10 Photography Book Recommendations By DIYP Readers

Liri getting an early start on photographyAbout a month ago I asked DIYP readers what were your favorite books? A month (and a new home) later I am sharing this list with you.

It is not surprising that the list features both great classic books as well as some new one and some great hidden gems. Thanks for all the readers that participated and took the time to share their thoughts.

The number of books out there can be stunning, so it may be interesting to see what other photographers think about some of the books out there, and get a direction. 

I picked up 10 of those books and reviews that I felt gave a good reason to go out and buy a book:

1. The Hot Shoe Diaries by Joe McNally

The Hot Shoe Diaries: Big Light from Small Flashes (Paperback)The best photography book I’ve read so far is The Hot Shoe Diaries by Joe McNally. I learned lots of stuff about off-camera flashing, which is vast branch of photography. You never get bored with it.

I like this particular book also because of the way Joe writes. It’s like sitting in a cafe chatting with him.

Recommended by fbat

2. To contrast we also have The Moment it Clicks also by Joe McNally

The Moment It Clicks: Photography secrets from one of the world's top shootersI’d say The Moment it Clicks by Joe McNally. Not only does he talk about the lighting and setups for his photos, but also the people-oriented side of photography required to work with subjects and editors, and plenty of odd and entertaining stories from his career.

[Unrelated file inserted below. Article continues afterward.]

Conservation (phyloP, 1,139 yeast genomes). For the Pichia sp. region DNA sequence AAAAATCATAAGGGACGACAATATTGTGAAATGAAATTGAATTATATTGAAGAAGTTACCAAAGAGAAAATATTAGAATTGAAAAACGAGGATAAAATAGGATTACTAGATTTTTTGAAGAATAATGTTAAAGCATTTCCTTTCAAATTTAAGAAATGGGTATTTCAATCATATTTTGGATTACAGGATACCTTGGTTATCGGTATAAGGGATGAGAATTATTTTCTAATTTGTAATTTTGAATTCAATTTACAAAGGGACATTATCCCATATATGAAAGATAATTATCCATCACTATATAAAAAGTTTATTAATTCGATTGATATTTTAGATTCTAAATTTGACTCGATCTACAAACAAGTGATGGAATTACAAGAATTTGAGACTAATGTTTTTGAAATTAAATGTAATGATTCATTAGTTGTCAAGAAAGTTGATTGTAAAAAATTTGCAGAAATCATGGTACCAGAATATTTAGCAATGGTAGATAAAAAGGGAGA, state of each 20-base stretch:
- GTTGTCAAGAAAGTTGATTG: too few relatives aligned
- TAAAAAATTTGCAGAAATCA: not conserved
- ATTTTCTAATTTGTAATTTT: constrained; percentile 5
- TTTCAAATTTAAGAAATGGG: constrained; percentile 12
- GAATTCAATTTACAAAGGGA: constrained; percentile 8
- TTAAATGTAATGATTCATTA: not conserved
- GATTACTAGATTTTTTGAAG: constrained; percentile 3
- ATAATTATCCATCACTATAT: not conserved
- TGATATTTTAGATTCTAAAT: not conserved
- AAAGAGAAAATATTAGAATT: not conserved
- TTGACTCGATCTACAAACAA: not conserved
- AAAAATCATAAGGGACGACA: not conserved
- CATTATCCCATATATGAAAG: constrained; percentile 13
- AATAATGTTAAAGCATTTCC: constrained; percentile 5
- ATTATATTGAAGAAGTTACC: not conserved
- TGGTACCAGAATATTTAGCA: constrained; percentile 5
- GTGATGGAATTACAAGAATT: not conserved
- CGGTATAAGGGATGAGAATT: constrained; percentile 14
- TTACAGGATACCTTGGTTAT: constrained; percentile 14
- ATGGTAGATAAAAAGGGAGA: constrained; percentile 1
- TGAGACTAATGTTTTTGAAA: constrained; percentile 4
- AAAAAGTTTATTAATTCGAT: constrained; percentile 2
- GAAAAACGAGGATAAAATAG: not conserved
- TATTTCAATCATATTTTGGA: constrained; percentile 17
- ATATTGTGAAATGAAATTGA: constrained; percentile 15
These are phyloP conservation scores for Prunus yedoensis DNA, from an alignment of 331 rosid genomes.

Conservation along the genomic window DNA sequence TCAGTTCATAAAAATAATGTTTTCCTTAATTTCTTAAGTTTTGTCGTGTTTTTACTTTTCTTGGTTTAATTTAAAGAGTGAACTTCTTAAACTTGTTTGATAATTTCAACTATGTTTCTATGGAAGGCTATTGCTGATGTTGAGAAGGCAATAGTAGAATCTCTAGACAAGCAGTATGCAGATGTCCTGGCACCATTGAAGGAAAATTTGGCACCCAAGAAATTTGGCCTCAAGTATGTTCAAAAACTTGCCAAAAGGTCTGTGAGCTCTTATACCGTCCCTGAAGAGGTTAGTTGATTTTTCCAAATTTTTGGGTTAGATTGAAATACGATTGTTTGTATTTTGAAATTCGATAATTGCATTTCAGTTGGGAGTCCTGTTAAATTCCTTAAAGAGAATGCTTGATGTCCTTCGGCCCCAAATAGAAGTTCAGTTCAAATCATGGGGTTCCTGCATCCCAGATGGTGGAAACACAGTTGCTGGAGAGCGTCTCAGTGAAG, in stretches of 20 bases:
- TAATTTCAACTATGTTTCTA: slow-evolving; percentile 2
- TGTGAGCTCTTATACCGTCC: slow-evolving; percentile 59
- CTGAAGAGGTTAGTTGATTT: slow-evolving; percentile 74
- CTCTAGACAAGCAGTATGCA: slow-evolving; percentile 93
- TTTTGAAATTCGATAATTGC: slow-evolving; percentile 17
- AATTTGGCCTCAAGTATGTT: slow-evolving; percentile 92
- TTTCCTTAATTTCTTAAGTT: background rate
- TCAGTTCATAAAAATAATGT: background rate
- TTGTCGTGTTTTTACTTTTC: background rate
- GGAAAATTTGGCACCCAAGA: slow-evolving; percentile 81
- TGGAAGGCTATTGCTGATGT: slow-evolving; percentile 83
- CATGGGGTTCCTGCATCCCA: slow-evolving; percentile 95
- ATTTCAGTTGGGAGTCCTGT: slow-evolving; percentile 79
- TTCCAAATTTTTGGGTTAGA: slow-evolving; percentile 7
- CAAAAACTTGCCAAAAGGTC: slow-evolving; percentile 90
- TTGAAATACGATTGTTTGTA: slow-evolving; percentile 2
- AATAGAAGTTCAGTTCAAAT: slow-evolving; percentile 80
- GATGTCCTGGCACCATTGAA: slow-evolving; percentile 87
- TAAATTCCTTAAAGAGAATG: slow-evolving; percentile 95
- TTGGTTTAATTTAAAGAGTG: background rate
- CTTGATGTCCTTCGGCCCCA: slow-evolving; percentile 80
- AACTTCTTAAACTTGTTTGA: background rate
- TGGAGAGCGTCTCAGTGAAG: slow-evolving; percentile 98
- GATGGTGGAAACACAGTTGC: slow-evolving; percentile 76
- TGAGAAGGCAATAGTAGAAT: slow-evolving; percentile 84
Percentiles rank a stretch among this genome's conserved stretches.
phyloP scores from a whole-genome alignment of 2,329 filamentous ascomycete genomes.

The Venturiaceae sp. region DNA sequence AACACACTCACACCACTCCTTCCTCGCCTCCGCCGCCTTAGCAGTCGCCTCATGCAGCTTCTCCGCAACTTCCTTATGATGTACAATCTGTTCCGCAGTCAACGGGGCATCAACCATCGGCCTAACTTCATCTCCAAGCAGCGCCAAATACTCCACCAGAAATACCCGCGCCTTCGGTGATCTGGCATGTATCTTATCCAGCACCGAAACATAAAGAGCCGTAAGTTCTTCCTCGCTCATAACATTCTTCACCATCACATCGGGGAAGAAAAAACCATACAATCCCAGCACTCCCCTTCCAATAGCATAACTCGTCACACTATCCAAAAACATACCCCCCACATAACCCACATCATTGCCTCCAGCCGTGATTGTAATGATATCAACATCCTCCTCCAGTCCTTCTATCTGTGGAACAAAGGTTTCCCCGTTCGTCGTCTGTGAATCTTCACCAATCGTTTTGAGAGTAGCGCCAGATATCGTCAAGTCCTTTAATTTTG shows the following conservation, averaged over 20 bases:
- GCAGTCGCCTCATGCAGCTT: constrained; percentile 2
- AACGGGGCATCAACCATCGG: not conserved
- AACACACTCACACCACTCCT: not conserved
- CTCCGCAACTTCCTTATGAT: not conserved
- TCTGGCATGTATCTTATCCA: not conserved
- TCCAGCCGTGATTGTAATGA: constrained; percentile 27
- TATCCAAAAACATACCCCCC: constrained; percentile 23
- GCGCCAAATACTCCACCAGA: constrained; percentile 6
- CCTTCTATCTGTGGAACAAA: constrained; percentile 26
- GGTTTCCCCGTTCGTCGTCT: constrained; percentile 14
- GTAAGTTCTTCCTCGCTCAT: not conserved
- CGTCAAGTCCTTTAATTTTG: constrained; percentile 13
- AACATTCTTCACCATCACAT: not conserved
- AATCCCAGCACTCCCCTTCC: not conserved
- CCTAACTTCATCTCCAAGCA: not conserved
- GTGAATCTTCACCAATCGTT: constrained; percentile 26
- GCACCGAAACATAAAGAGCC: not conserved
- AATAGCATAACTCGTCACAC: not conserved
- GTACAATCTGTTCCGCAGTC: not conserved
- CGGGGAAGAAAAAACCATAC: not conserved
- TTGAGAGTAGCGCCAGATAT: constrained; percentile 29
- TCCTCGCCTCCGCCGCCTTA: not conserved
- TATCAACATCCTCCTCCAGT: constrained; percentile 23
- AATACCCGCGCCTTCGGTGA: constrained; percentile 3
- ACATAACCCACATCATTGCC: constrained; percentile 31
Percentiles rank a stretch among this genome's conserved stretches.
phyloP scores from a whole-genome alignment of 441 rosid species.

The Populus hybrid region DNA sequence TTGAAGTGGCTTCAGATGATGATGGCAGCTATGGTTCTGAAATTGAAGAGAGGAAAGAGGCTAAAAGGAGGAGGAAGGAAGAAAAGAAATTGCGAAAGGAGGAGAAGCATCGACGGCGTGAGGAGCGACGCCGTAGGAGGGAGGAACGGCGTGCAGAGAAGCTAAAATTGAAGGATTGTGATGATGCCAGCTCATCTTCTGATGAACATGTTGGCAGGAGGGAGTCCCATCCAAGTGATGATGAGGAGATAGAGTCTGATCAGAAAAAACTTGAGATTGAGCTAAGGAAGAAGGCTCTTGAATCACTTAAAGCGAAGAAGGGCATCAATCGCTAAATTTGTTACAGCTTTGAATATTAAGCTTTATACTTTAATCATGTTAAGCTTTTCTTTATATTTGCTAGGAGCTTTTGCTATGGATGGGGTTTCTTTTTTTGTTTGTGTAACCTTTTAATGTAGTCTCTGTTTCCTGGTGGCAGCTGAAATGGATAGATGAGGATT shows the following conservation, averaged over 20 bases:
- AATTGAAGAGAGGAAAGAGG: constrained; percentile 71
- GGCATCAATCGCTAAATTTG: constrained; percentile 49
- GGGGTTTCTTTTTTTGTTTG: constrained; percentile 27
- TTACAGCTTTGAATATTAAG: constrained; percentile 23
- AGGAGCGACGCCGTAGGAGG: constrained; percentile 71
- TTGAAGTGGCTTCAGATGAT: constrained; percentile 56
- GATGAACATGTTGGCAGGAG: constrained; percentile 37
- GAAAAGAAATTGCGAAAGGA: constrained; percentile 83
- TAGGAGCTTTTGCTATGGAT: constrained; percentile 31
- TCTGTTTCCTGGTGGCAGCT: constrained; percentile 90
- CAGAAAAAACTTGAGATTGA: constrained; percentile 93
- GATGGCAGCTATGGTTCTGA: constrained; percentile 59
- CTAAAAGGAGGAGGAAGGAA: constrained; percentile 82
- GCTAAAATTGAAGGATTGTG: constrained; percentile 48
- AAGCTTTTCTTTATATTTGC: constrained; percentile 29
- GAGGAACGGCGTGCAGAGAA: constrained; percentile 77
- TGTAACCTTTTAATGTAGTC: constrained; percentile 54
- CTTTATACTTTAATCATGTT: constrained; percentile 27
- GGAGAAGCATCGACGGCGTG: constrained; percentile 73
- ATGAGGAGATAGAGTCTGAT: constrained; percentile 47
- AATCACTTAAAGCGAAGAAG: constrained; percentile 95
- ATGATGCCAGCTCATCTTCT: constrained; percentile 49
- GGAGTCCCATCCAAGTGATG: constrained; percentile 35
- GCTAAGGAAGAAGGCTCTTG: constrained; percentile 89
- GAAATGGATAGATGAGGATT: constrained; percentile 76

Recommended by Dave and Matthew Botos

3. Material World: A Global Family Portrait by Peter Menzel

Material World: A Global Family PortraitI recently picked up and LOVE “Material World: A Global Family Portrait” by Peter Menzel.

One of the best done, most informative, and best executed concepts I have had the pleasure of reading.

Recommended by Ryan Holloway

4. The 35mm Handbook by Michael Freeman

Michael Freeman's Creative Photography: New 35mm HandbookA few weeks back I visited a local charity shop and came across “The 35mm Handbook” by Michael Freeman. Published in 1980 by Ziff Davis its 320 pages are packed with almost encyclopedic content on everything from Techniques to Application.

It is of course based on film photography but the book makes it so easy to relate to today’s Digital world. I only wish I had found it 30 years ago – it would have changed my life!!

Recommended by Dave 

5. The DAM Book by Peter Krogh

The DAM BookOK, I’m showing my nerdy colours here. I really love Light: Science and Magic and the Joe McNally books, but if I have to pick ONE book that has impacted my photography the most it would have to be The DAM Book by Peter Krogh. It’s all about Digital Asset Management.

While I didn’t learn how to light or how to see, reading that book (I own both the first and the vastly updated second edition) I learned how a photographer can have a professional workflow that treats the entire collection of images as an asset and increases the value of that asset by systematically organizing and securing it. Nerdy as I said, but a truly valuable resource from the world leading expert in DAM.

Recommended by Geoff 

6. Understanding Exposure by Bryan Peterson